Derry or Londonderry?
Brexit and the Gordian knot of Northern Ireland. The risk of a new escalation in violence between catholic and protestant communities
Derry or Londonderry – depending on whether you are a nationalist catholic or a unionist protestant – symbolizes the potential for a return to the past in the turbulent history of Northern Ireland. The 1998 Good Friday Agreement that brought an end to political violence between unionists and nationalists enshrined the uniqueness of Northern Ireland’s national identity with the de facto abolition of the border between the two Irelands. To avoid that Brexit sees a return of this border, Great Britain and the European Union agreed the so-called Northern Ireland Protocol, which includes the alignment of Northern Ireland with EU regulations, with controls on goods arriving from the rest of Great Britain prior to entry into Northern Ireland. All of these complications have had a negative impact on the Northern Ireland economy, which was already struggling as a result of the pandemic. There have already been shortages of supermarket products, especially foodstuffs.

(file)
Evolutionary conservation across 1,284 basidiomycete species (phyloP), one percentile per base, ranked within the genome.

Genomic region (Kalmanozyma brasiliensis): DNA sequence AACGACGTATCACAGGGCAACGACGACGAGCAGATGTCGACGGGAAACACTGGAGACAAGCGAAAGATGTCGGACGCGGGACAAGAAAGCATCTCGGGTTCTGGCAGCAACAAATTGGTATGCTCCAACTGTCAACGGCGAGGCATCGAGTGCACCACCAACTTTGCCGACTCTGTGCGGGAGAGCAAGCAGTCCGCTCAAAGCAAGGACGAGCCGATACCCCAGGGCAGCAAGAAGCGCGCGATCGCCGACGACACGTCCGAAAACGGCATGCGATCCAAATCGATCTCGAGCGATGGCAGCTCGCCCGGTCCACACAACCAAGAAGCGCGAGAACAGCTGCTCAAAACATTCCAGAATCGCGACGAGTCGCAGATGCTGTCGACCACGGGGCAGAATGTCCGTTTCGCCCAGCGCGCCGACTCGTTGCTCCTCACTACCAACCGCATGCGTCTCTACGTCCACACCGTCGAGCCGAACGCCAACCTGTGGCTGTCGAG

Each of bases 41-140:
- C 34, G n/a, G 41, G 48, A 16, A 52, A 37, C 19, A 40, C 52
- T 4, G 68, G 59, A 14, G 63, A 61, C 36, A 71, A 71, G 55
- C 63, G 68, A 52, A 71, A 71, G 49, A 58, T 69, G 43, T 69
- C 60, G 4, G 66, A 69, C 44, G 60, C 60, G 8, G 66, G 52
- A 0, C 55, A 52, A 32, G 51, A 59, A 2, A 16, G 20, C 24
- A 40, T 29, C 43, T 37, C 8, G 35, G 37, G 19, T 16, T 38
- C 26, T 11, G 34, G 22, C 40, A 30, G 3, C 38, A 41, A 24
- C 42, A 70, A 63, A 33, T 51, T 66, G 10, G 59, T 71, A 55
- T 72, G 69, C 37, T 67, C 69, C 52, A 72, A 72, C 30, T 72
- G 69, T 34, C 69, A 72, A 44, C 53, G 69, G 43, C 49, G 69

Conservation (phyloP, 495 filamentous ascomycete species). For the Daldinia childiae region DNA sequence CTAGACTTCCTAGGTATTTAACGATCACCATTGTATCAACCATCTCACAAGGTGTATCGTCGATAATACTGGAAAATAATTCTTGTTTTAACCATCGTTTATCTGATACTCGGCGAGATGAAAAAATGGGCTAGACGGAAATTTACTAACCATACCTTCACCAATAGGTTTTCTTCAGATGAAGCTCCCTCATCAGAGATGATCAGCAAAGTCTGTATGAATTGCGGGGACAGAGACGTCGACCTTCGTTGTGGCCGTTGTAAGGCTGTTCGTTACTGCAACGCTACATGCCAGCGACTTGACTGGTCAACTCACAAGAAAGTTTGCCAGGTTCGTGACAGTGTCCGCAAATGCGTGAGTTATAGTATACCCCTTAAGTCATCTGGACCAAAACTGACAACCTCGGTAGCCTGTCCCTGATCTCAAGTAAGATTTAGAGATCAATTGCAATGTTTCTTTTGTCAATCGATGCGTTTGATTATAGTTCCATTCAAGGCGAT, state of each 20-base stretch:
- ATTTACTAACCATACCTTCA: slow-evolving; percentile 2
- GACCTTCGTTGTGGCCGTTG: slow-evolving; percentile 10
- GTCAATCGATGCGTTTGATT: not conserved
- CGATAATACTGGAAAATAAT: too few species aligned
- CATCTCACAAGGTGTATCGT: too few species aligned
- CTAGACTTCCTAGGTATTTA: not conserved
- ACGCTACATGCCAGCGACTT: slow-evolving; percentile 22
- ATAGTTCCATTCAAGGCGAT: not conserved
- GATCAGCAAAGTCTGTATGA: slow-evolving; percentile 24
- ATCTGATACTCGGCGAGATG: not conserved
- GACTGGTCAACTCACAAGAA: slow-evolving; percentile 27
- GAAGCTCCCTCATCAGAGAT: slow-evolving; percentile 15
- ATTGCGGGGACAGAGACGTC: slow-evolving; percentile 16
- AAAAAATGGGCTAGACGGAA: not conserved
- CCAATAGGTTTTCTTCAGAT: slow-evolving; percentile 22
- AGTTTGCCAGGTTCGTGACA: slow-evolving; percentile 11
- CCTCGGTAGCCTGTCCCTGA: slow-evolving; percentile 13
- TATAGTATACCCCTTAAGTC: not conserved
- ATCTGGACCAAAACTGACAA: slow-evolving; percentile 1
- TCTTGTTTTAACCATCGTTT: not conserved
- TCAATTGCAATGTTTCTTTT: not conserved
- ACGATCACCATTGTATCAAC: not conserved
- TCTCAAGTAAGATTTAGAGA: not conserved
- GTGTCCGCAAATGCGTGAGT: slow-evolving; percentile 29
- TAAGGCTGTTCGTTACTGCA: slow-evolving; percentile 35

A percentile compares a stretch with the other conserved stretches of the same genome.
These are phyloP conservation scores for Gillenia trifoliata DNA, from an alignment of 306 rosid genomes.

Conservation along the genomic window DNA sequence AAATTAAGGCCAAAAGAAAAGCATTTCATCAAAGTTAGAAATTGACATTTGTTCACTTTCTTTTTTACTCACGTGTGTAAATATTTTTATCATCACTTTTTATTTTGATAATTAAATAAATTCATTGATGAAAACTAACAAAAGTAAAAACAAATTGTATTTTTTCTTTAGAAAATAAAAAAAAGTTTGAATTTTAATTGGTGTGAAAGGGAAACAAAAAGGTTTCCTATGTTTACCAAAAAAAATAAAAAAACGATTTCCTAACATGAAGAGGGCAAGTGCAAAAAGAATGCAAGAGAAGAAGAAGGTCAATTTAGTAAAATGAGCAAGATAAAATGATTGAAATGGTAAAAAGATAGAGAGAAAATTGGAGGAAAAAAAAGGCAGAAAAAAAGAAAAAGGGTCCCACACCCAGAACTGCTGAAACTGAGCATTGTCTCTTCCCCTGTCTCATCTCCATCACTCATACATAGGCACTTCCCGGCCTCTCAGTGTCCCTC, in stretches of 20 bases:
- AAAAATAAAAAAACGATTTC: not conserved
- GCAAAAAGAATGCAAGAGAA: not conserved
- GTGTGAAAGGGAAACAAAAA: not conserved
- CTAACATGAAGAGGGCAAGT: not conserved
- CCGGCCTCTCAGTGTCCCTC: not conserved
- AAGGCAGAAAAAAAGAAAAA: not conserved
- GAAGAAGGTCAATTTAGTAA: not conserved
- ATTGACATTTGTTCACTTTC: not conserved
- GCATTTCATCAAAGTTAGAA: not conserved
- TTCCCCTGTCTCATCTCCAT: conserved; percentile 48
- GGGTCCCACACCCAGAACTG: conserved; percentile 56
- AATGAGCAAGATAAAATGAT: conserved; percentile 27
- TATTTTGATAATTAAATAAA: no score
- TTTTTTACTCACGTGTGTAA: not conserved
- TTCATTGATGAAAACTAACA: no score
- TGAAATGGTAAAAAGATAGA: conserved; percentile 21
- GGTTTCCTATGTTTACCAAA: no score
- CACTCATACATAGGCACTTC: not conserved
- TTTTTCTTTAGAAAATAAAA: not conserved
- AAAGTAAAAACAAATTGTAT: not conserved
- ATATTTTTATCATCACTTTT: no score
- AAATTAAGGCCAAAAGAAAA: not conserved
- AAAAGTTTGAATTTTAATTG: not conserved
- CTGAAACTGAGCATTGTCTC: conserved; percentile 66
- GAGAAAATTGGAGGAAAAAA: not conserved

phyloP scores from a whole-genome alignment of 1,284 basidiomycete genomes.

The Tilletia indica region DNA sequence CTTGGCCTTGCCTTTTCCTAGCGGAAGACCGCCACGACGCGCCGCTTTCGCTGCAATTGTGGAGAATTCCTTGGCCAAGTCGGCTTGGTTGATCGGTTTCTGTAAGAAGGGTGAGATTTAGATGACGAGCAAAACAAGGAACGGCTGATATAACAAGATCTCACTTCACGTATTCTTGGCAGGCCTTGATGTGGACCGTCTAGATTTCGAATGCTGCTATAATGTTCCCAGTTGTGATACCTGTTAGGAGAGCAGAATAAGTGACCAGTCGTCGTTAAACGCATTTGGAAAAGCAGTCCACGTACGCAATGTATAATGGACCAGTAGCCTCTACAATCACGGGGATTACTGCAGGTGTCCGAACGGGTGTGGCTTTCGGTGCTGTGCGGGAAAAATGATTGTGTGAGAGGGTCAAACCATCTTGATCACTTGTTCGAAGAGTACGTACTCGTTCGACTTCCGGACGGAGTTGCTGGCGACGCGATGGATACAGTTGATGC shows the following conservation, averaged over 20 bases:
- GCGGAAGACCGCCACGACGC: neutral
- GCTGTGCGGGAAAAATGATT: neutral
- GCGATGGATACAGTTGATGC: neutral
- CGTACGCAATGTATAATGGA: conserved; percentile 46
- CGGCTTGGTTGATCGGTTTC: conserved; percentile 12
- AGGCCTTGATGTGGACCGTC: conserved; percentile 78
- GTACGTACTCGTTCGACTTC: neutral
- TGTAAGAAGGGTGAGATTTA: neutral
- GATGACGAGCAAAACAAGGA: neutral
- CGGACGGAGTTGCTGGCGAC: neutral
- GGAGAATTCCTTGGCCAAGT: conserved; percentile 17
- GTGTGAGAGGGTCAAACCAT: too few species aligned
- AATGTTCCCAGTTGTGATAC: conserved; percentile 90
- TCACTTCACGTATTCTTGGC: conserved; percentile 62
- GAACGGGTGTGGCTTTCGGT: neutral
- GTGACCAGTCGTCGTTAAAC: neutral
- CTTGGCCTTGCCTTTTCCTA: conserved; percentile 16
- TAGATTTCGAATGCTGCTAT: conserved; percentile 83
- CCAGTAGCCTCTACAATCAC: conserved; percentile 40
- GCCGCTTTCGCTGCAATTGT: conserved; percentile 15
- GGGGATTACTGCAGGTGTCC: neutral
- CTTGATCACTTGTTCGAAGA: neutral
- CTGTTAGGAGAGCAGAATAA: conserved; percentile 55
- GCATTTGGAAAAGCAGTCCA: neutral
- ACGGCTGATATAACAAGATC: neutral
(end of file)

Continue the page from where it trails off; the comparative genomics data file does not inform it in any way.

This situation seems to have reawakened the ire of the unionists, who accuse London of treating Northern Ireland as a poor relation. At the other end of the political spectrum, the more extremist wing of the old IRA, which had never fully accepted the end to hostilities, has been exploiting the situation to resume its propaganda. By the spring of last year numerous clashes had already taken place in which the protagonists were largely the generation of youngsters, who although they were born after the end of what are known as “The Troubles”, remain the heirs to the factions involved in what was almost a civil war. Young people from the poorest sections of society, where the historic divisions have never fully healed, risk taking Northern Ireland back to the climate of violence that for many years was the norm in political life.